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Thinking about a Career in the Coast Guard - Page 2

post #16 of 25
Join to serve: All of our uniformed services offer myriad opportunities and there is so much to be gained, however you should join because you wish to serve your country above all the benefits.

Join to lead: If you're planning on becoming an officer, your job will be to lead. The mission and your sailors should always come before your own needs.

I've told these two things to any person who has ever approached me and asked about joining the military or becoming an officer.

The Coast Guard is a very professional, yet small and relatively underfunded organization. I have a few good friends who are Coast Guard Officers and they are very proud of their service's ability to so much with such small budget (in comparison to the DOD services).

Pay little attention to people who either brag about killing people or avoiding combat

All the services' basic training pipelines (Both enlisted and Officer) are relatively easy. Yes, life will not be fun but it's all very quick and nothing too daunting.
post #17 of 25
Quote:
Originally Posted by JustinW View Post
I think this is why you and I are now in civvy life

The smart ones enlisted to learn skills, trades, languages, get degrees and qualifications, earn benefits etc.

very probrably. but with all the shit in the armed forces, I can't imagine wanting a career and not being on the sharp end. there have to be better ways to learn a trade and make a living.

I don't have anything against the other places to serve, but its like being a bookeeper in a car dealership -the business is selling, you should be in sales. if the business is killing people, you should be in that side of the business.
post #18 of 25
Quote:
Originally Posted by Davidko19 View Post
i talked with a guy in HS and he said that the CG boot camp (or was it officer training? Eh, whatever.) was the second hardest, only behind the air force.

I heard AF was one of the easiest.
post #19 of 25
Quote:
Originally Posted by Jekyll View Post
I heard AF was one of the easiest.

And you would AF would be one of the easiest too.
post #20 of 25
Quote:
Originally Posted by globetrotter View Post
very probrably. but with all the shit in the armed forces, I can't imagine wanting a career and not being on the sharp end. there have to be better ways to learn a trade and make a living.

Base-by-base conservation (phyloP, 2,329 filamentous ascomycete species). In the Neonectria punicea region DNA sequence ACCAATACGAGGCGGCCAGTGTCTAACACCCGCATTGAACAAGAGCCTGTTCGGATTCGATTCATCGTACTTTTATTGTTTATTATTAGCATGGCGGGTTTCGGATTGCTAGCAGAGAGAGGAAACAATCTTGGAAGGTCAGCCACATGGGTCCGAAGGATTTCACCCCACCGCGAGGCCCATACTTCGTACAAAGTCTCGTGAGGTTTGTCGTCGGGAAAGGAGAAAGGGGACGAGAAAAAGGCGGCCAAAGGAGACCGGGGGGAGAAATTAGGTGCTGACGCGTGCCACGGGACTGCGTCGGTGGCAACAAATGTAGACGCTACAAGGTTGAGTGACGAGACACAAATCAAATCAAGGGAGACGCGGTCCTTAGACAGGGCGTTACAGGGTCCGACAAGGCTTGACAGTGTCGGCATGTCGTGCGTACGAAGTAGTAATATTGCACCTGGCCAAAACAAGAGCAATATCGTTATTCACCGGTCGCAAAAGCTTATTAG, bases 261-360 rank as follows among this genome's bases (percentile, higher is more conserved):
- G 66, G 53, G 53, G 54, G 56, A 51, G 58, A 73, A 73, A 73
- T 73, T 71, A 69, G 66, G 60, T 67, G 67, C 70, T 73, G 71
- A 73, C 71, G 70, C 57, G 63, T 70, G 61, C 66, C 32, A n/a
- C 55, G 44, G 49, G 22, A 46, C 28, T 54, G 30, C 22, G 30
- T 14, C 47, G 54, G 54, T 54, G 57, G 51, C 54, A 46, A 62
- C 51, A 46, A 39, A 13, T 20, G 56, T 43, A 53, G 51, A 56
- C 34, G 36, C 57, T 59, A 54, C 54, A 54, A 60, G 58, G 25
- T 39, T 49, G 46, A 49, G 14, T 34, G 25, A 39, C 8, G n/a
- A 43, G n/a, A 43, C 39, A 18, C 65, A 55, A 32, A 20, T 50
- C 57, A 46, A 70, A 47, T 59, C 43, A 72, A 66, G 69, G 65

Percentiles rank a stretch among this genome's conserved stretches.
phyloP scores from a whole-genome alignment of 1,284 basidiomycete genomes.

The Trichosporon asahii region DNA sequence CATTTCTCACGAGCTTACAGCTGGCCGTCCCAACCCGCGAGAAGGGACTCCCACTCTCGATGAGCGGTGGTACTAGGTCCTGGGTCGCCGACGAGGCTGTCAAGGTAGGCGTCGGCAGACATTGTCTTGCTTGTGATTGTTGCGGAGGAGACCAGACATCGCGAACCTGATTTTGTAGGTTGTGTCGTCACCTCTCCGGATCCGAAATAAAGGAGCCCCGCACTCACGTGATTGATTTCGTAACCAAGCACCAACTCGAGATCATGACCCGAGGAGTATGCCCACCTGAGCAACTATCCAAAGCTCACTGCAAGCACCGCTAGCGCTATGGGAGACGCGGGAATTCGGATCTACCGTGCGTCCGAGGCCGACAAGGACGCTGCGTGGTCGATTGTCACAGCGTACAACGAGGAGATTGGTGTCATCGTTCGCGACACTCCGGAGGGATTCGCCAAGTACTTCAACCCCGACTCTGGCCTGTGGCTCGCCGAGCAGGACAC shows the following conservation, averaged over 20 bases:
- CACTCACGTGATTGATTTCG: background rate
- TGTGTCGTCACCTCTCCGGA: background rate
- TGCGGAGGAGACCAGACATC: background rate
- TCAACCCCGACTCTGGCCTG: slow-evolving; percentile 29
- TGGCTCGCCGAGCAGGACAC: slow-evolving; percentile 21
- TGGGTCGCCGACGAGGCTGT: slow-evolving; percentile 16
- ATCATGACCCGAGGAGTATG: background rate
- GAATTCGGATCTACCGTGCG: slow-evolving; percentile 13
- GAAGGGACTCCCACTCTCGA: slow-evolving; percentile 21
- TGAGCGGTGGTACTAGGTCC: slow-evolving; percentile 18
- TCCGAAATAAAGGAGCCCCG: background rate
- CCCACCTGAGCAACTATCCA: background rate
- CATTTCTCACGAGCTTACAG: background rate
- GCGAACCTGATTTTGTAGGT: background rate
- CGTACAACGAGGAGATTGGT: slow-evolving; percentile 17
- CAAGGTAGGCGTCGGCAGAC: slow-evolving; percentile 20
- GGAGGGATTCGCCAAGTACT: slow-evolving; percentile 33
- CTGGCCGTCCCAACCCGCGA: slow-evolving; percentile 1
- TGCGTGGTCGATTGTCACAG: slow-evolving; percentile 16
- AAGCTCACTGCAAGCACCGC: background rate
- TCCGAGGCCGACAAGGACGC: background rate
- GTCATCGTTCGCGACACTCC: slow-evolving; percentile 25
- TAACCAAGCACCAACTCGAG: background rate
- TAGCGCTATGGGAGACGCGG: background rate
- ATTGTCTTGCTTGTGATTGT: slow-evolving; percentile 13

I don't have anything against the other places to serve, but its like being a bookeeper in a car dealership -the business is selling, you should be in sales. if the business is killing people, you should be in that side of the business.

All true.

One thing I learnt fast in peacetime service is that the guys who would be in the sharp-end in a war have the worst of it when all is quiet. Paymasters, logistics & supply, computer people and cook would go for a morning job and then spend the day doing there job. Infantry (and medics) just kept jogging, training and doing make-work work like cleaning barracks, painting rocks, scrubbing ambulances, washing trucks and Leopard tanks, etc. Not fun.
post #21 of 25
Quote:
Originally Posted by JustinW View Post
All true.

One thing I learnt fast in peacetime service is that the guys who would be in the sharp-end in a war have the worst of it when all is quiet. Paymasters, logistics & supply, computer people and cook would go for a morning job and then spend the day doing there job. Infantry (and medics) just kept jogging, training and doing make-work work like cleaning barracks, painting rocks, scrubbing ambulances, washing trucks and Leopard tanks, etc. Not fun.

1. painting rocks, LOL, havne't thought about painting rocks in 20 years.

2. in general the people who give the support and aren't on the sharp end have it easy - good bathrooms, good food, showers, beds, and, of course, nobody shooting at them.